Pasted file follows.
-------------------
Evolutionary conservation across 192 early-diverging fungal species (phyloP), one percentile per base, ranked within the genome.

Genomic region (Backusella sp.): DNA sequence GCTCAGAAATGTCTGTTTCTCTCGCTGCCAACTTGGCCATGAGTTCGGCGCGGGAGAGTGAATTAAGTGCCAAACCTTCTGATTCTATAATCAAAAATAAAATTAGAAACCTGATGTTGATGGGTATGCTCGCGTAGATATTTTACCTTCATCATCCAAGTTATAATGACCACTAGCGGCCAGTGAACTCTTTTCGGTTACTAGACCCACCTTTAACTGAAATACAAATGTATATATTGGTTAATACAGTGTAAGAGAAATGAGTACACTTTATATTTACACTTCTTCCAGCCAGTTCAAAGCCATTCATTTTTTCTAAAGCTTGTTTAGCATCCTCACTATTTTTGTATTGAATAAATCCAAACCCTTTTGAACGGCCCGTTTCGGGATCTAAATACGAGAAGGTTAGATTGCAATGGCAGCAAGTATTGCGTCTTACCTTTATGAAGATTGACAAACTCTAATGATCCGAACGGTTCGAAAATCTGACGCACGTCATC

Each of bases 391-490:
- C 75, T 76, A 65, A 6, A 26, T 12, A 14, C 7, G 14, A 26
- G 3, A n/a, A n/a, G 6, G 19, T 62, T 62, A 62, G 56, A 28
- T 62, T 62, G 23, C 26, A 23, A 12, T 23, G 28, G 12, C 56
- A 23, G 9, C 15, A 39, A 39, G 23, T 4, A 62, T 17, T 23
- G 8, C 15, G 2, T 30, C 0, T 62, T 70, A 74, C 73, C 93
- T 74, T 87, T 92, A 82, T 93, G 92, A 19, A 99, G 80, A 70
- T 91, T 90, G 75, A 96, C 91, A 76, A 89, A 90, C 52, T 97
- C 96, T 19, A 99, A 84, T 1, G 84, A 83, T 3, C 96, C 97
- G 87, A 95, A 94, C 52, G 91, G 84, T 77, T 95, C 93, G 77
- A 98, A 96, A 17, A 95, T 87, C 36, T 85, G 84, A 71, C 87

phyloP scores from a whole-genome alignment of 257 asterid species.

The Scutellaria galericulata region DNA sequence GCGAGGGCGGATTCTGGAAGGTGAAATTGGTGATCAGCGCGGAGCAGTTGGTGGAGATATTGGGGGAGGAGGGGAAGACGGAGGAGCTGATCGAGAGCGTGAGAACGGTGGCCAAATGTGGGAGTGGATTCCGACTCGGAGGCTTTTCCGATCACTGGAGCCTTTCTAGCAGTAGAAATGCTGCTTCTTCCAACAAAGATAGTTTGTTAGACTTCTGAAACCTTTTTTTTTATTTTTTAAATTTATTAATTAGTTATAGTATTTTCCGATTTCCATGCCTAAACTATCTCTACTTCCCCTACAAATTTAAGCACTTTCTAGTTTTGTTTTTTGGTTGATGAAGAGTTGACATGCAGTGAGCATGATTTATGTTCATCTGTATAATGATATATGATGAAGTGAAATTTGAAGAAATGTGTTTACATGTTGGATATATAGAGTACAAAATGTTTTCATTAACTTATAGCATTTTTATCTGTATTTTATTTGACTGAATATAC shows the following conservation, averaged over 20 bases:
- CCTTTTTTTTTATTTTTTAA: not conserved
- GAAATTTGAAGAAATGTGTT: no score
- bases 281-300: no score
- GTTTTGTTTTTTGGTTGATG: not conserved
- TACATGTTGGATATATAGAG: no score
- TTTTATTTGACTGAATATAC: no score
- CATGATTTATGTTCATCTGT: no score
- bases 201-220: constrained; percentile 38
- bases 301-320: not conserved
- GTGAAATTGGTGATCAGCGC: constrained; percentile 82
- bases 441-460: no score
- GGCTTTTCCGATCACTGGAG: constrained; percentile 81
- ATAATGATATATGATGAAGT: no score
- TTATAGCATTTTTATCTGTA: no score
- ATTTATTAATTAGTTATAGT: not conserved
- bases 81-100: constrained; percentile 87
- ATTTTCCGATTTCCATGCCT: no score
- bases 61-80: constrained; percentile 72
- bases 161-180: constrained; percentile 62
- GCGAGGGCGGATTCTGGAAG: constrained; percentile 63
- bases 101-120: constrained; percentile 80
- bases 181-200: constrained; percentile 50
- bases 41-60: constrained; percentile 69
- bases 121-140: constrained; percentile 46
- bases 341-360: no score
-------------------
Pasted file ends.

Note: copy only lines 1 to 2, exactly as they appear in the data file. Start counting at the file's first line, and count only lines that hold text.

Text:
Evolutionary conservation across 192 early-diverging fungal species (phyloP), one percentile per base, ranked within the genome.

Genomic region (Backusella sp.): DNA sequence GCTCAGAAATGTCTGTTTCTCTCGCTGCCAACTTGGCCATGAGTTCGGCGCGGGAGAGTGAATTAAGTGCCAAACCTTCTGATTCTATAATCAAAAATAAAATTAGAAACCTGATGTTGATGGGTATGCTCGCGTAGATATTTTACCTTCATCATCCAAGTTATAATGACCACTAGCGGCCAGTGAACTCTTTTCGGTTACTAGACCCACCTTTAACTGAAATACAAATGTATATATTGGTTAATACAGTGTAAGAGAAATGAGTACACTTTATATTTACACTTCTTCCAGCCAGTTCAAAGCCATTCATTTTTTCTAAAGCTTGTTTAGCATCCTCACTATTTTTGTATTGAATAAATCCAAACCCTTTTGAACGGCCCGTTTCGGGATCTAAATACGAGAAGGTTAGATTGCAATGGCAGCAAGTATTGCGTCTTACCTTTATGAAGATTGACAAACTCTAATGATCCGAACGGTTCGAAAATCTGACGCACGTCATC